The Maritime Security Program provides limited operating assistance to keep 47 US commercial militarily-useful ships sailing under US flags. The Department of Transportation funds this 10-year program which replaces the $4 million a year per ship Operating Differential Subsidy and provides annual payments of $2.5 million per vessel for 3 years and $2.0 million thereafter. Participating carriers are required to enroll in an Emergency Preparedness Program established to provide intermodal sealift support in time of war or national emergency. The commercial transportation resources to be provided would include shipping capacity, intermodal equipment, terminal facilities, and management services. The ship capacity and associated intermodal capabilities of the MSP vessels are enrolled in the new sealift Emergency Preparedness Program, the Voluntary Intermodal Sealift Agreement (VISA), providing efficient and effective maritime capability to support US national security objectives.

All US flag ships — commercial and military (prepositioning, RRF and FSS) — are manned by US citizen merchant mariners. Today, there are about 26,000 US merchant mariners. During a contingency, USTRANSCOM will need about 4,000 of them. By the turn of the century the industry is estimated to be down to about 13,000, of those USTRANSCOM will still need 4,000. The Maritime Security Program (MSP) prevented a projected shortfall because of the MSP's reemployment rights and support of a baseline of US flag merchant vessels that provide civilian employment for the mariners USTRANSCOM will need during crises.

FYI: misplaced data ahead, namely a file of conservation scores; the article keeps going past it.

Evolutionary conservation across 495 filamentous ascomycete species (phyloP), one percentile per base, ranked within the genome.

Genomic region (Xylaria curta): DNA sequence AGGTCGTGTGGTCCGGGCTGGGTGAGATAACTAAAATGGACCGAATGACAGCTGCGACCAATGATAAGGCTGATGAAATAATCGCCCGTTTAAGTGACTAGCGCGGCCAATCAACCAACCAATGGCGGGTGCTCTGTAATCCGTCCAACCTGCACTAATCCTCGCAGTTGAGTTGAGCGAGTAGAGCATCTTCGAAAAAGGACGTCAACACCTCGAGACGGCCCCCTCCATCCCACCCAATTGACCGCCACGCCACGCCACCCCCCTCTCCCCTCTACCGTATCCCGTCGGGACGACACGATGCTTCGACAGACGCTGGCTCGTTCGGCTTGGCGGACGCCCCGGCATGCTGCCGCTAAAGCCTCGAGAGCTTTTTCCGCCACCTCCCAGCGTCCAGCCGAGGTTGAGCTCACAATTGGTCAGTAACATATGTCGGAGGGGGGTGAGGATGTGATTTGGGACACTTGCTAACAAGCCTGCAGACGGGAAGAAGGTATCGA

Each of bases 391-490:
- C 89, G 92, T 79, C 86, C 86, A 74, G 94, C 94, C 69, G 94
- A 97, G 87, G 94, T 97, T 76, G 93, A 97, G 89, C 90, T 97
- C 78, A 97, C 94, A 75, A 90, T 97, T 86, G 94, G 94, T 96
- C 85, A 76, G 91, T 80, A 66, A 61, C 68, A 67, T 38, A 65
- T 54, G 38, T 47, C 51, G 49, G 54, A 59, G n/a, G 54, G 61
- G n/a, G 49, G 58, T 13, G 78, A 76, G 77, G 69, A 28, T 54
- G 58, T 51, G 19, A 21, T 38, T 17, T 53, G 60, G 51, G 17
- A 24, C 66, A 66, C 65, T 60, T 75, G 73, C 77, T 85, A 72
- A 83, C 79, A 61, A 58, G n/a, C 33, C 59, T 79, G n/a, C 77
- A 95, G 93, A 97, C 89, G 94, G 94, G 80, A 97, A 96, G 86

MSP Participants

American Ship Management, LLC [APL - link] 9 vessels
Central Gulf Lines 3 vessels
Waterman Steamship 4 vessels
Crowley Maritime 3 vessels
First American Bulk Carriers 2 vessels
Farrell Lines 3 vessels
FOBC I,-II,-III 3 vessels
Maersk Line 4 vessels
OSG Car Carriers 1 vessels
Sea-Land Service [link] 15 vessels
Total 47 vessels
21 Large Containerships > 3,000 TEU
15 Medium Containerships < 3,000 TEU
4 LASH
3 Combo Cont-Ro/Ro
4 Car/Truck Carriers

110,000 Total TEU's or 10 Million Square Feet
Military Useful Capacity in MSP

MSP START DATES

 

MSP Contract No.

Vessel Name Company Name

Actual Start-up Date

Anticipated Start Date

MA/MSP-1

APL KOREA

ASM

24-Dec-97

MA/MSP-2